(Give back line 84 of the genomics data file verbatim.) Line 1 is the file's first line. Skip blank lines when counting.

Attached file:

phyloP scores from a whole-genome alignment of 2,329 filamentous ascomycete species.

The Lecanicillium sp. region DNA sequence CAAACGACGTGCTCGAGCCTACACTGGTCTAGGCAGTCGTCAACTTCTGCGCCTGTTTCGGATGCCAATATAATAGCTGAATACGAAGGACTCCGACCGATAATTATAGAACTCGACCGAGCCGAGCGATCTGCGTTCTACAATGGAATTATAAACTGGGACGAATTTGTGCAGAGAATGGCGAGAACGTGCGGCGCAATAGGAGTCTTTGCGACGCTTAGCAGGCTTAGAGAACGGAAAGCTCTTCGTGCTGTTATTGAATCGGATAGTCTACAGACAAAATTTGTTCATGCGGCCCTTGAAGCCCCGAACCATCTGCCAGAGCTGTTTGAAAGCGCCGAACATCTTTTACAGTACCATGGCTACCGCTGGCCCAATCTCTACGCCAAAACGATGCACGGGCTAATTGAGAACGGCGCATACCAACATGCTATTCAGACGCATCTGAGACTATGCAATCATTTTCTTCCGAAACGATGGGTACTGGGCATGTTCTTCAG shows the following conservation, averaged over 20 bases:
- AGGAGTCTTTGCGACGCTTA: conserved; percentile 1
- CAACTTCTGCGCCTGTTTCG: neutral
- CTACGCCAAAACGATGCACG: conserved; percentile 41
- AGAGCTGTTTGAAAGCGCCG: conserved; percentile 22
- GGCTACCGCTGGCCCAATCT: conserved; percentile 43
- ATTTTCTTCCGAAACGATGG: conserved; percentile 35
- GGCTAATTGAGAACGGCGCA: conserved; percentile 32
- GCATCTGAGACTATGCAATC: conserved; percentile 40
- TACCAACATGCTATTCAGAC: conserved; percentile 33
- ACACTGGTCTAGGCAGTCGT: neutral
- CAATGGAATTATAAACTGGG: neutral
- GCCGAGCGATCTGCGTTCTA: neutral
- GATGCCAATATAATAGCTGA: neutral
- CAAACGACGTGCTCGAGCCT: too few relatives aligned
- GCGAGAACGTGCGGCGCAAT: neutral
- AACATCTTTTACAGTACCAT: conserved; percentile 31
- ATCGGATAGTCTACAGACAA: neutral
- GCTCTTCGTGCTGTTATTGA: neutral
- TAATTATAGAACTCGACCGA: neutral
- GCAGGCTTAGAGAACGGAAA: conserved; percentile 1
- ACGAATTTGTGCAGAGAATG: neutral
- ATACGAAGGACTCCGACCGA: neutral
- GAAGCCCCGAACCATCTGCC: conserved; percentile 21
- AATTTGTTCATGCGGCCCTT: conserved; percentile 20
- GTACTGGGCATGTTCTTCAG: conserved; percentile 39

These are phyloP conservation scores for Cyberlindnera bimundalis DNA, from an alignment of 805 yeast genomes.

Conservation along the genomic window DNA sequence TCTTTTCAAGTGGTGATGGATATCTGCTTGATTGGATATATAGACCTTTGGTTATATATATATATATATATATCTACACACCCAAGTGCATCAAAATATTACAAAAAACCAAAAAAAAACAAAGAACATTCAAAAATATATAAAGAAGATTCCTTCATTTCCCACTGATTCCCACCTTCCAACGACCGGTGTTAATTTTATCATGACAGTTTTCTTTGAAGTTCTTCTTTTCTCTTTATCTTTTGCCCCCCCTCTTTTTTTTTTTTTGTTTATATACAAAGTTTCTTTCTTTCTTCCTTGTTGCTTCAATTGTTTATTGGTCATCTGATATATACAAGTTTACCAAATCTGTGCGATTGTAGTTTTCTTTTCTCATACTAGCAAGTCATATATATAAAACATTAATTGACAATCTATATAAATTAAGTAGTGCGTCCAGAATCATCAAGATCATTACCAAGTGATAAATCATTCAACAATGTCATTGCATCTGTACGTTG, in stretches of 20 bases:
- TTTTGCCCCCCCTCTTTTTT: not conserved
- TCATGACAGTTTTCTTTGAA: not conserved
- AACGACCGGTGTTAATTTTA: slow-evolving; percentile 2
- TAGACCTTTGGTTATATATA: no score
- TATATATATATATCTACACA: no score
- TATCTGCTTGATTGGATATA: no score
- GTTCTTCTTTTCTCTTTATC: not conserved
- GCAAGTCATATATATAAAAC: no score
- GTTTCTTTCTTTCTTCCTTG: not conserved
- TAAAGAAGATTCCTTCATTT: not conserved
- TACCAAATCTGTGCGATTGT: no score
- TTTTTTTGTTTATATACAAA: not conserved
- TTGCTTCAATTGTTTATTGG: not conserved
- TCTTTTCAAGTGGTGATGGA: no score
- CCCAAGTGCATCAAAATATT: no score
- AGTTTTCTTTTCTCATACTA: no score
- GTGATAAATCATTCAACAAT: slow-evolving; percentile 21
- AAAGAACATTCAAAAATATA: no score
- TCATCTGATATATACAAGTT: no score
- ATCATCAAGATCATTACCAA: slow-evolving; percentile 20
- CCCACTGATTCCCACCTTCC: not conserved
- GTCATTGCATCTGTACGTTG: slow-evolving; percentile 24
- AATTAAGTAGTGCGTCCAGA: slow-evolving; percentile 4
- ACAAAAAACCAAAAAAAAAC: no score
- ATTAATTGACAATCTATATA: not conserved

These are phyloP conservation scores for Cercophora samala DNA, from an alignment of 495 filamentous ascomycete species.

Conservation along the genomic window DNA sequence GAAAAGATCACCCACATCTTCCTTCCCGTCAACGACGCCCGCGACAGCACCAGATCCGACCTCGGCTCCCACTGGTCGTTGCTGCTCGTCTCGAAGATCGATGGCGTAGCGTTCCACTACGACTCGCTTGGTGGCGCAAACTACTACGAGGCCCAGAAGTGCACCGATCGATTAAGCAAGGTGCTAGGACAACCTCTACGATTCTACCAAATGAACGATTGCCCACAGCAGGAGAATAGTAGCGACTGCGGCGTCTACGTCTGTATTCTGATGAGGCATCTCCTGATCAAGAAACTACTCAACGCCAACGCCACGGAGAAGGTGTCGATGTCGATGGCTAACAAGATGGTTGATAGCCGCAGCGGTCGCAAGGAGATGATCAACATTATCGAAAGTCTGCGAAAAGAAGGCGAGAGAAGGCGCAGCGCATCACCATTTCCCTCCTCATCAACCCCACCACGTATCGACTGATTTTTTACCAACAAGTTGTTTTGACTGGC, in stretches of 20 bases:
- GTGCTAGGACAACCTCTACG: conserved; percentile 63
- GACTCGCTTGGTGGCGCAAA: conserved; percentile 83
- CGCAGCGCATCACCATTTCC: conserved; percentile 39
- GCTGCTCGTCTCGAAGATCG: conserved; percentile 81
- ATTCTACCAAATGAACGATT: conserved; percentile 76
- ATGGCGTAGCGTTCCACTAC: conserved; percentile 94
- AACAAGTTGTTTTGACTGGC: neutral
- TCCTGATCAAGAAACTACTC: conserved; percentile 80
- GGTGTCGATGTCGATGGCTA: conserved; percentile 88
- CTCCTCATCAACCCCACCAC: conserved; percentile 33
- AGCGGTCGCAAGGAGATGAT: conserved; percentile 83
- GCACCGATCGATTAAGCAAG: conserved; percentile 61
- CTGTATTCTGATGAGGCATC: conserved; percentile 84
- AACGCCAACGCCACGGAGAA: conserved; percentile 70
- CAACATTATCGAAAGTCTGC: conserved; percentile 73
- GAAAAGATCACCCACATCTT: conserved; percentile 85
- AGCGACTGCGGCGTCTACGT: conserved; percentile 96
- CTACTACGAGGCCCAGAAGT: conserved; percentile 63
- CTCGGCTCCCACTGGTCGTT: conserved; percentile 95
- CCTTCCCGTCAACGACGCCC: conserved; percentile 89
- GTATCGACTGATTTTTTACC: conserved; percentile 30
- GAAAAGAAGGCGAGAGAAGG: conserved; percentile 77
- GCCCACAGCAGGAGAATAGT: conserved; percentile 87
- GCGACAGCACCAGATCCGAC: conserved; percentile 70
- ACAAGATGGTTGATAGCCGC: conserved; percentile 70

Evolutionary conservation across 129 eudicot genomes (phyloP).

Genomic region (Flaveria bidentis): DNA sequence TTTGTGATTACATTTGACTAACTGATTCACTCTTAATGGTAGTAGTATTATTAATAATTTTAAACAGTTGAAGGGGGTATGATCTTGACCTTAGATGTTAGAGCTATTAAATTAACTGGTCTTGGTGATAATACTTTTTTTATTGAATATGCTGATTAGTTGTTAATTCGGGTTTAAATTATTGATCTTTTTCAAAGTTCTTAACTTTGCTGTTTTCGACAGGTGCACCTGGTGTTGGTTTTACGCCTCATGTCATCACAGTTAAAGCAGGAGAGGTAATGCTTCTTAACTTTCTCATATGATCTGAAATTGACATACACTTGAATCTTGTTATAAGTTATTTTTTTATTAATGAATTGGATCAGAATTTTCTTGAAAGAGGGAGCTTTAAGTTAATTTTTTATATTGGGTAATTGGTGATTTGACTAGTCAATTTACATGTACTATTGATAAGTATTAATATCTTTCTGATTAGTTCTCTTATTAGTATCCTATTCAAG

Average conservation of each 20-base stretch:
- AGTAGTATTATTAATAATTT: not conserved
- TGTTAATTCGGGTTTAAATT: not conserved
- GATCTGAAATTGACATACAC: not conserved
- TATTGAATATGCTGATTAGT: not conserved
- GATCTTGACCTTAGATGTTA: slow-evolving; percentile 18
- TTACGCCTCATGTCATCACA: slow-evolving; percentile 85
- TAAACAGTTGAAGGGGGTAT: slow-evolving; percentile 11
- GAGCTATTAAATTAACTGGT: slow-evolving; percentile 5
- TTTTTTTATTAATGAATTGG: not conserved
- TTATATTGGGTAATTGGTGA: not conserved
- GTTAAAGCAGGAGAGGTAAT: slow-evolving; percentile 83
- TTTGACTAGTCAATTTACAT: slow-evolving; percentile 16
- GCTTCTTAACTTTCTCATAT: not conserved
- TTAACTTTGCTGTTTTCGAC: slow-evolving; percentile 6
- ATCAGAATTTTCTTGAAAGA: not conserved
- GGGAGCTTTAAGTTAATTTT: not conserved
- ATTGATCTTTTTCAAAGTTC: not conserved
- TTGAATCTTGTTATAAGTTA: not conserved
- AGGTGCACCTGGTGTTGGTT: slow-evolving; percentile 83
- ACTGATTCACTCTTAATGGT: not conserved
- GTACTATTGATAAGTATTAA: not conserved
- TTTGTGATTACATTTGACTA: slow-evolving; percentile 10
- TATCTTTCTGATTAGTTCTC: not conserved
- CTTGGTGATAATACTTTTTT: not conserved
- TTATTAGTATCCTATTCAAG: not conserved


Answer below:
Average conservation of each 20-base stretch: